Here are some more suggestions for sparking inspiration, ranging from checking into a fancy hotel to just checking out.
—Aaron Koblin, digital-media artist They say an elephant never forgets. Well, you are not an elephant. Take notes, constantly. Save interesting thoughts, quotations, films, technologies . . . the medium doesn’t matter, so long as it inspires you. When you’re stumped, go to your notes like a wizard to his spell book. Mash those thoughts together. Extend them in every direction until they meet.
Your notebook is feeling thin? Then seek assistance and find yourself a genius. Geniuses come in many shapes and colors, and they often run in packs. If you can find one, it may lead you to others. Collaborate with geniuses. Send them your spells. Look carefully at theirs. What could you do together? Combination is creation.
Beware of addictive medicines. Everything in moderation. This applies particularly to the Internet and your sofa. The physical world is ultimately the source of all inspiration. Which is to say, if all else falls: take a bike ride.
—Sean Freeman, illustratorFor me the best way to overcome creative block is with space, going for a walk, distancing myself from the desk. When I’m walking I can think things through, and I talk it through too, with myself and with whoever is nearby. There’s really something to be said for the adage “a problem shared is a problem halved,” even if you’re talking aloud to yourself.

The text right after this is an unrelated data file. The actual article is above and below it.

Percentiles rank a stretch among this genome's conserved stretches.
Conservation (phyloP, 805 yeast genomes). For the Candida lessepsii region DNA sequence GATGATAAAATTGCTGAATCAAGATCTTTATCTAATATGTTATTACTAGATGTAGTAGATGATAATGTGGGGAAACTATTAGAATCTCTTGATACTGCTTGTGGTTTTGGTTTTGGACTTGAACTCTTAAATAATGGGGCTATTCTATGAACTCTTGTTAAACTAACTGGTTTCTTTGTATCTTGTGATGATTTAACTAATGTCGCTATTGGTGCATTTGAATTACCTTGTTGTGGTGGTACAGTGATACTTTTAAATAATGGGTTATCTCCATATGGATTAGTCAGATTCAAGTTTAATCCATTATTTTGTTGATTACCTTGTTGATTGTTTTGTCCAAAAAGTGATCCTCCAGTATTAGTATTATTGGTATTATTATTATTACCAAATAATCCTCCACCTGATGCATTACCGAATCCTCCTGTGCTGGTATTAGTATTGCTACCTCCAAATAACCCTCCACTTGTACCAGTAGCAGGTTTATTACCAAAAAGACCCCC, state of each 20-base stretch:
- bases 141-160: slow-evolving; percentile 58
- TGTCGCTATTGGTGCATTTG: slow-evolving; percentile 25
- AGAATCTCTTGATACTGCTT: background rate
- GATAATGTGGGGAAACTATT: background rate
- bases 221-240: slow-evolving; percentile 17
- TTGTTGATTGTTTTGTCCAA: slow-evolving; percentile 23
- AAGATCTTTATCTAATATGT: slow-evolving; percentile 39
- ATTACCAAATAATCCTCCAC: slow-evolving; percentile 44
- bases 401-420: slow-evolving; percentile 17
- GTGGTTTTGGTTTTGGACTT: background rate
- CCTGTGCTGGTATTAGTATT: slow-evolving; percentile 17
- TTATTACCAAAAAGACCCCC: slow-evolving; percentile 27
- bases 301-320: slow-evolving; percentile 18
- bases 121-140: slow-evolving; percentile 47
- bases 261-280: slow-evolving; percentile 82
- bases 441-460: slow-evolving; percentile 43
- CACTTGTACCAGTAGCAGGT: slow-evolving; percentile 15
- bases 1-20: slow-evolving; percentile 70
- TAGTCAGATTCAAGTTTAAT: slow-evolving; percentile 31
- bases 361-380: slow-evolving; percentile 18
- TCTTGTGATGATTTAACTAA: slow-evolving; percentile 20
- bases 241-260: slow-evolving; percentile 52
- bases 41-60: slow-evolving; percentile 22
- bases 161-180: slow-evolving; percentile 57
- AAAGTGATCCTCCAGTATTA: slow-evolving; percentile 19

—Claire Dederer, writerThis only works if you are a little on the cheap side.
Check into an expensive hotel for three nights. It’s good if it’s near the airport or some other deeply boring location. Bring whatever you need to get hopped up: candy, bourbon, coffee, nicotine patches. Also, pants with an elastic waist. And a stack of books that you love but that you have read at least twice already. Once you’ve checked in, give the remote to the front desk and instruct them not to give it back to you, no matter how much you beg.
Now. Write ten thousand words. If you feel blocked, just think about all the money you’re wasting, sitting there, staring into space like an idiot.
—Nicolas Felton, information designerI tend to say yes to more than I can do, and the fear of failure keeps the work flowing. When I’m really at a loss–when it feels like my designs are simply circling the drain–I will leave the office. There’s no point in trying to blindly bump into a solution, so whether it’s sketching in the park or reading a book, I avoid trying to use brute force–it’s like trying to get rid of the hiccups.